The two friends explained that people kept telling them, ‘Tourism doesn’t belong here’. Oleh remembers people’s reactions to his photographs that were posted in Oleksandrivka and Stanislav (the neighbouring village – ed.) Facebook groups, which he moderates. Instead of simply admiring the beauty on their doorstep, people’s comments focused on the piles of garbage in the background. But Oleh explains why he believes that it’s important to focus on the positive:
– If we can get people used to something beautiful, then, maybe they will start to notice it themselves. And someday perhaps they will think: ‘Nah, I won’t dump my trash, it’s so cool here.’
Oleh recounts that the company name ‘Skelka Tour’ (‘skelka’ is the diminutive word for ‘slope/cliff’ in Ukrainian – ed.) was coined by his wife, Svitlana. They loved this name right away, as it hints at two peculiarities of their region: ‘The Cliffs’ on the coast of the estuary and the ruins of the antique settlement – also called ‘Skelkas’ – which used to be in Olbia state. Oleh adds, that he wonders if without the support of his family he would have been able to devote himself to this project fully.
– It’s so good that I have a wife who supports my kind of ‘stupid’ ideas. And when I tell her: ‘Sorry, honey, but today we won’t be able to finish our home renovation, but rather we’ll invest in something crazy’, she says: ‘Well, okay. It is what it is.’
The first thing that the project founders did was buy the kayaks. Initially, they paddled along the local bodies of water on their own to test the boats, explore the surroundings, and think through tour routes.
– We bought them and had no idea how they would actually work on the water. We tried them both on calm and stormy waters. It was awesome – we never capsized and only once ended up a little bit wet – that’s it.
The first three kayaks were ordered for ‘Skelka Tour’ from Stryi, then they switched to fiberglass ‘Jazzy kayak’ models produced in Svitlovodsk. Now their fleet consists of twelve two-person kayaks with an additional child seat. The lads note that the idea behind buying this specific model paid off – they are easy to navigate, safe, and you can “catch waves” on them.
– It’s cool to kayak on high waves, if one fancies something like whitewaters in mountain rivers. It’s super cool. And it’s safe since the kayaks don’t turn over.
As soon as the kayaks appeared, tourists appeared, Oleh and Andrii joke. The organisers started promoting their project through social media, regularly posting photos and videos from the trips. In 2018, they hosted around 500 tourists, Oleh says. Most of them came from the southern regions of Ukraine, some – from the west or the capital (Kyiv – ed.).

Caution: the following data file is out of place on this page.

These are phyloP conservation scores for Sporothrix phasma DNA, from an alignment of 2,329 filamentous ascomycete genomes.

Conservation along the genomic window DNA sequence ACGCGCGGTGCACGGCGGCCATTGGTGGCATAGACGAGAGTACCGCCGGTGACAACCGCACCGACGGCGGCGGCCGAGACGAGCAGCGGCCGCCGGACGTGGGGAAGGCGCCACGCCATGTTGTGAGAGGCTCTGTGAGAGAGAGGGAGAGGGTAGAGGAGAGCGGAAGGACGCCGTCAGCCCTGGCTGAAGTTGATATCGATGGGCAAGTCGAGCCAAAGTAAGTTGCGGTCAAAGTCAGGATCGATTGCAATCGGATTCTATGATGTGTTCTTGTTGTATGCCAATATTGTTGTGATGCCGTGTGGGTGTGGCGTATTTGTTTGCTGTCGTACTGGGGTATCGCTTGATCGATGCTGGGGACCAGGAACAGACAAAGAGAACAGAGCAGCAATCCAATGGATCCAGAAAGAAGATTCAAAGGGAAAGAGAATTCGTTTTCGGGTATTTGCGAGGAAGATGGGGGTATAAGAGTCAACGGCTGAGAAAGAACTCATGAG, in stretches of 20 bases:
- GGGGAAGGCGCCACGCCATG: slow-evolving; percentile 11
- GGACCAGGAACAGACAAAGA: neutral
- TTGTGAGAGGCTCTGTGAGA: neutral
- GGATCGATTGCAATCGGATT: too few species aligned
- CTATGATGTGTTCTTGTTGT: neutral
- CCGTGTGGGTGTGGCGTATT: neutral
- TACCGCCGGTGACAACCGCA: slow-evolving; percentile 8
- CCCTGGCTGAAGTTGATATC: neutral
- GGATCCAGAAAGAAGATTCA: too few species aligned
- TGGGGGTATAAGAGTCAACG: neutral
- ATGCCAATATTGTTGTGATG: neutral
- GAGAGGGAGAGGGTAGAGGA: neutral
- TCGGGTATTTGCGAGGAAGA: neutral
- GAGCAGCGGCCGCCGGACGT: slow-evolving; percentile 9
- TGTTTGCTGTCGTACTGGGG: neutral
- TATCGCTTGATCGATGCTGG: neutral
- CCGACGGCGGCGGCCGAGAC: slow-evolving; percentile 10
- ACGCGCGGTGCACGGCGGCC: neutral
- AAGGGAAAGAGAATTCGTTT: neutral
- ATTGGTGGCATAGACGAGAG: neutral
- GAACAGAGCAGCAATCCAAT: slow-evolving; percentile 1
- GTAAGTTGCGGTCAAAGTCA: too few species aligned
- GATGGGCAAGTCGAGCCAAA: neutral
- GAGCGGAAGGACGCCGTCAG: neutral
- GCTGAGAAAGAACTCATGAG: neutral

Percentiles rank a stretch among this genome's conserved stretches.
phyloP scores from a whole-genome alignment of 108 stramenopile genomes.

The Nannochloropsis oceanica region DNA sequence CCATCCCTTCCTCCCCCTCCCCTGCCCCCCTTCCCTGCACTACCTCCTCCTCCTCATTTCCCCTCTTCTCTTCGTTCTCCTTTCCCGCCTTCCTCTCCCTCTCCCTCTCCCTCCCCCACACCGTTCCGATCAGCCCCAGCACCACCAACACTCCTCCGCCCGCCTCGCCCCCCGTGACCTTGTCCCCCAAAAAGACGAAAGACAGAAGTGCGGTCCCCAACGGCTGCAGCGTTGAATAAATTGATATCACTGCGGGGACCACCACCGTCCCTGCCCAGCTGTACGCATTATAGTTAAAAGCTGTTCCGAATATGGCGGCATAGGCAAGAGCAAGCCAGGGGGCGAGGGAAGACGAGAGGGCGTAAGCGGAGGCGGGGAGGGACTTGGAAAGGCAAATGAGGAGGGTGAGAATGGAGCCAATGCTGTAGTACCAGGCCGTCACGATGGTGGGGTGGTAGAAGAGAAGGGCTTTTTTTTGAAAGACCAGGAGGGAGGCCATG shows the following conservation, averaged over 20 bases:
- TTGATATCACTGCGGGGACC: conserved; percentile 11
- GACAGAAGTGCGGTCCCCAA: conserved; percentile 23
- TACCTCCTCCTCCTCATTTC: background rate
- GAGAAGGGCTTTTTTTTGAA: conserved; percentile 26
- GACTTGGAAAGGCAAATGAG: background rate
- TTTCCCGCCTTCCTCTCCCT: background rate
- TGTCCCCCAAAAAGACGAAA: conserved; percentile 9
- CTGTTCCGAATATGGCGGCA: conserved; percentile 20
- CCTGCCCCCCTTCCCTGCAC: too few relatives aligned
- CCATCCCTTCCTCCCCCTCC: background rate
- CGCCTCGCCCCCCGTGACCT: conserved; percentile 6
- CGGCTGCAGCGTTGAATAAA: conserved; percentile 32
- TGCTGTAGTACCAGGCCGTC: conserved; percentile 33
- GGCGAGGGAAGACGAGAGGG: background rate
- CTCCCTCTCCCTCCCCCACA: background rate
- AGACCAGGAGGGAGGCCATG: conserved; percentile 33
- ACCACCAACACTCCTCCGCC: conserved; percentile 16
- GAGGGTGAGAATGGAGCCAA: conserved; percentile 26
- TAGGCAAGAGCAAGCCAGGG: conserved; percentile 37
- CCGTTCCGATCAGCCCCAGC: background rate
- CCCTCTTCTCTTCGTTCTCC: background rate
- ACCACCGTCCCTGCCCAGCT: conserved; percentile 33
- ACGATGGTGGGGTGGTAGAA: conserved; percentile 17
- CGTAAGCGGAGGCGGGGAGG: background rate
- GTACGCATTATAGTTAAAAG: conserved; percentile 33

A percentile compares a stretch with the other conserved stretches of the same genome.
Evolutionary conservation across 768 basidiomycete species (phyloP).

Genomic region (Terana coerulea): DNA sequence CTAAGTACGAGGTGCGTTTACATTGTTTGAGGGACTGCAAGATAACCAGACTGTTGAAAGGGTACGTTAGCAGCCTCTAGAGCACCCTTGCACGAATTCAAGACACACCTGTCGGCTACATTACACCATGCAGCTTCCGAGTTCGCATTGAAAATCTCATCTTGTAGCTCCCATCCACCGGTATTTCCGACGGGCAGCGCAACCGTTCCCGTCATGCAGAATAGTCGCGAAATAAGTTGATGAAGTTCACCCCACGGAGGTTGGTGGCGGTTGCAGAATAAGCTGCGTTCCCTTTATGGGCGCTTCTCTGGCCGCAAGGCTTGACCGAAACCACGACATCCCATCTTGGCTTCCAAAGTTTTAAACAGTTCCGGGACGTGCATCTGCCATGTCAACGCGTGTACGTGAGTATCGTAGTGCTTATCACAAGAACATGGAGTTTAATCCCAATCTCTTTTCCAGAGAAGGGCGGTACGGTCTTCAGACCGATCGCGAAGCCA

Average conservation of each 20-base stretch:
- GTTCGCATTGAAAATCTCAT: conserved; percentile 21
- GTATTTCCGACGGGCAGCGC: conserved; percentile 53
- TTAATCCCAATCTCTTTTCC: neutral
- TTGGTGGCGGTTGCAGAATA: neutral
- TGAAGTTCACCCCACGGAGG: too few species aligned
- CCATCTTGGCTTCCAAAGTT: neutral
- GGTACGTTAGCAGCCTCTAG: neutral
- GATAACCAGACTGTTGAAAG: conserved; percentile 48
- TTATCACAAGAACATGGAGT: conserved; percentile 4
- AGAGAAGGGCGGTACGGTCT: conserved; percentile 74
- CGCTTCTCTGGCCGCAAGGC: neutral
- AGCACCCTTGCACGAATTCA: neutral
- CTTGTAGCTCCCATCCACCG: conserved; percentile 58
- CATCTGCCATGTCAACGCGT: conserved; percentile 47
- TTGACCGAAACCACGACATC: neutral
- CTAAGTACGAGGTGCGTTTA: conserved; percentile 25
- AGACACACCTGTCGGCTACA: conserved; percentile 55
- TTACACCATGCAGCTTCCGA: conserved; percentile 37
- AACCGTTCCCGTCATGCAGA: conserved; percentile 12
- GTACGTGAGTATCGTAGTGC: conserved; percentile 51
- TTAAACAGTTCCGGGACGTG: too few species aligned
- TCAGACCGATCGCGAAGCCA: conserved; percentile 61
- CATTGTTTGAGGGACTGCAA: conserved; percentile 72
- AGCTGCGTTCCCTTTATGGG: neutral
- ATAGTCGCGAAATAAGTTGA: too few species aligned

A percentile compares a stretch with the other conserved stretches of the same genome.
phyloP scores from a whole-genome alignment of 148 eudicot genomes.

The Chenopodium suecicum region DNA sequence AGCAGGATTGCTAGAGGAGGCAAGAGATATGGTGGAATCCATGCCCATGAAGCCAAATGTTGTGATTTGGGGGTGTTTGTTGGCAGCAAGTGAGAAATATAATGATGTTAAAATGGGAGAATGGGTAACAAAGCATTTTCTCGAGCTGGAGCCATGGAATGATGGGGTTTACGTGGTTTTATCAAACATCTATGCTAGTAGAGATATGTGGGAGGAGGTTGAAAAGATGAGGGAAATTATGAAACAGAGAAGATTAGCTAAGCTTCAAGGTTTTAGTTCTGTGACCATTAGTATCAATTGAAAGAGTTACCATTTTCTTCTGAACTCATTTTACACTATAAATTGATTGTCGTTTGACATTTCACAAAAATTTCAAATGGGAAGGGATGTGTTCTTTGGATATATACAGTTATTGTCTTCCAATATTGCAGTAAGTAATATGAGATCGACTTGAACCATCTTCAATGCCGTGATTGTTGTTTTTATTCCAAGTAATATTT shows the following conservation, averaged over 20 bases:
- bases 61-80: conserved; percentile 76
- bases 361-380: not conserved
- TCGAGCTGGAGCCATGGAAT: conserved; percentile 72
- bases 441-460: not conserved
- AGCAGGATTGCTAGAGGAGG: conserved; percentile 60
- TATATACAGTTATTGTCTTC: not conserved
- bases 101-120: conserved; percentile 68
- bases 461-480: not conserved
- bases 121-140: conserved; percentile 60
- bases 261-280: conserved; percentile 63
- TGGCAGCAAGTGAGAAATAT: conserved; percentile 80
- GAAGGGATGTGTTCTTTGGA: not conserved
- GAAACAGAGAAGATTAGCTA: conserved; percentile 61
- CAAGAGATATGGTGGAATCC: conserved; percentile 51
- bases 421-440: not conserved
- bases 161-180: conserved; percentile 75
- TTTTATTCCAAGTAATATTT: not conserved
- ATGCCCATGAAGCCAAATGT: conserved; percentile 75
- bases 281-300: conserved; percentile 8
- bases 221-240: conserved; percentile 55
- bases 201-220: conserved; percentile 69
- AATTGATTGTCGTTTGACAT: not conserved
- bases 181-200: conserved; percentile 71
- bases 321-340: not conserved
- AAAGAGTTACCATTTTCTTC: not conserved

The founders of ‘Skelka Tour’ created two tourist routes. The first one meanders through the Dnipro-Buh estuary – tourists paddle kayaks along the right bank of the estuary for 5 hours. They can admire ‘the Kherson Mountains’ and take a photo-stop near the antique settlement of ‘Skelka’. Another break is for lunch – Oleh and Andrii treat guests to Prychornomoria fish soup and indigenous herbal tea. Additionally, the local fables they share are a must-have of the program.
The second route goes through the territory of Nyzhniodniprovskyi National Park, in the floodplains of the Dnipro river. Unlike kayaking through the wide, open waters of the estuary, where, according to Oleh, waves help to ‘catch’ some adrenaline, this option is calmer. Such an activity takes from six to eight hours. Organisers say this area of the Dnipro delta is the only part of the biggest river in Ukraine that is not much affected by harmful human activity. The lush flora is also a nesting place for endangered birds like the pink pelicans and the European roller. Kayaks, adds Andrii, are perfect watercrafts to marvel at all the beauty of nature while not harming it.
– It’s awesome that they are so high-speed that just 1-1.5 hours outside the village we find ourselves somewhere in the wild where there are no people, where birds nest, where it’s peaceful. You can meander wherever you want, through floodplains or whatever. Now you’re paddling in the open water, and in a moment you’re floating among birds, animals, and so on.